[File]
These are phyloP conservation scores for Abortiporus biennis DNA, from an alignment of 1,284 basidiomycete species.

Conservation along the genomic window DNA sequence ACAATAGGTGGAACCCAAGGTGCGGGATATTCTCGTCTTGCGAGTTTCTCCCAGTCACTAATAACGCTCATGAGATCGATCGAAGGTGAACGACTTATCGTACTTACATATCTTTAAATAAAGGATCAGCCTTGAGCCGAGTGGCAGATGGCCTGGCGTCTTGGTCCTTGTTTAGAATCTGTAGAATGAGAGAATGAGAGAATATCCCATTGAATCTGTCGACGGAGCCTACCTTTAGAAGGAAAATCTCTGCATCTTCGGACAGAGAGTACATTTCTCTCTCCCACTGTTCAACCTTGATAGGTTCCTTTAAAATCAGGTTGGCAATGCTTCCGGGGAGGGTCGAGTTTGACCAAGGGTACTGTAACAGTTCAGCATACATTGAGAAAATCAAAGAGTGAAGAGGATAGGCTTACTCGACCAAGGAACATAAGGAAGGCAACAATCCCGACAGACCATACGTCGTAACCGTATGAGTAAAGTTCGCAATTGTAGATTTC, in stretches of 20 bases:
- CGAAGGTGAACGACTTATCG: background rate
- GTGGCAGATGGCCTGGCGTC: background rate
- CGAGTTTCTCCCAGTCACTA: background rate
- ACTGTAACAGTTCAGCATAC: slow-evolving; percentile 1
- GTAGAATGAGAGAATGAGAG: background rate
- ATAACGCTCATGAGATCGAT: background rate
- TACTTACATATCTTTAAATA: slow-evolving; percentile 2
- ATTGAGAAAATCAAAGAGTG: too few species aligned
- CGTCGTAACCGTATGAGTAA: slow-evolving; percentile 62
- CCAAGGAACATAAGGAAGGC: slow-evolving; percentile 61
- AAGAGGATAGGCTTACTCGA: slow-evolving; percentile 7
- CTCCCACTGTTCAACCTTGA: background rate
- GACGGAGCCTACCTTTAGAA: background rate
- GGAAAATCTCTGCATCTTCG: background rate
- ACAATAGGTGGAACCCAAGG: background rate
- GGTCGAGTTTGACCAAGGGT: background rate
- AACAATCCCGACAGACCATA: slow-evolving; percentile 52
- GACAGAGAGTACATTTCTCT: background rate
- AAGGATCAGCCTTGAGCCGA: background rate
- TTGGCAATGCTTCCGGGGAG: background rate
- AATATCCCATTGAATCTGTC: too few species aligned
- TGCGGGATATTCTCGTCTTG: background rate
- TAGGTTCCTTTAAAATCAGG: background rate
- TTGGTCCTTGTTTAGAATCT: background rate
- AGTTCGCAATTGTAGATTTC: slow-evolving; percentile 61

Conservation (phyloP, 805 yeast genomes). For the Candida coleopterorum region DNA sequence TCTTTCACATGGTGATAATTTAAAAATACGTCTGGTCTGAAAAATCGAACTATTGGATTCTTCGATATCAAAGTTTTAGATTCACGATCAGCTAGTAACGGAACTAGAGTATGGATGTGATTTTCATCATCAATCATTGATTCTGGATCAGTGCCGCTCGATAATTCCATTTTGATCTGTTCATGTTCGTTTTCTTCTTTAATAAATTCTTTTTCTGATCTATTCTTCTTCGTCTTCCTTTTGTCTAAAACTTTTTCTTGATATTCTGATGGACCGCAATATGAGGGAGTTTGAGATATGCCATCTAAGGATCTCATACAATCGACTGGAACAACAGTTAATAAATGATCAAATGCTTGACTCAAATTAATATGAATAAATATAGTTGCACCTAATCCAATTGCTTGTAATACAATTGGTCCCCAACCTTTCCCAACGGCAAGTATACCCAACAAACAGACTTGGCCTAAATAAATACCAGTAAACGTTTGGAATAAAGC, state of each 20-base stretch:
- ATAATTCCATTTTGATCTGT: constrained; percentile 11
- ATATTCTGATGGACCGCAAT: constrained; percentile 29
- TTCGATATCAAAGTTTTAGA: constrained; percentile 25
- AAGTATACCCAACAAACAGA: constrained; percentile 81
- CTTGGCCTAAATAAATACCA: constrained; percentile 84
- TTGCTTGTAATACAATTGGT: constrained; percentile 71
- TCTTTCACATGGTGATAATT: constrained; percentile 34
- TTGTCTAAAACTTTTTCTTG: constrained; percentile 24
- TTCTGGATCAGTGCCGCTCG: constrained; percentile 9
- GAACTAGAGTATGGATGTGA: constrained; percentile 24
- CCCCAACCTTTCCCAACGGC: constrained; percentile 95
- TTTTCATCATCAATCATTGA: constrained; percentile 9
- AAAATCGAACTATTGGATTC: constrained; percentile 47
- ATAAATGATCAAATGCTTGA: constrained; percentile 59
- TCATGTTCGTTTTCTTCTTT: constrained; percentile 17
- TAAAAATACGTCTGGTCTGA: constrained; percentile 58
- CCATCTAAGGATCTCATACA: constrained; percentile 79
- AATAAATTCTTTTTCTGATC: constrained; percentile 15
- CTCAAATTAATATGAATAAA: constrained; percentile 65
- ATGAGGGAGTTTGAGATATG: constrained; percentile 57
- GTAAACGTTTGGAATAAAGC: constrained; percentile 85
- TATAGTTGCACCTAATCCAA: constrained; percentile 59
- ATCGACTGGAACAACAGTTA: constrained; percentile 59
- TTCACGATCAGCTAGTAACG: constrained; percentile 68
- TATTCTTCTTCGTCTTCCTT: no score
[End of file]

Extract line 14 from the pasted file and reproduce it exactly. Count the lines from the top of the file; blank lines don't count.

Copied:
- CTCCCACTGTTCAACCTTGA: background rate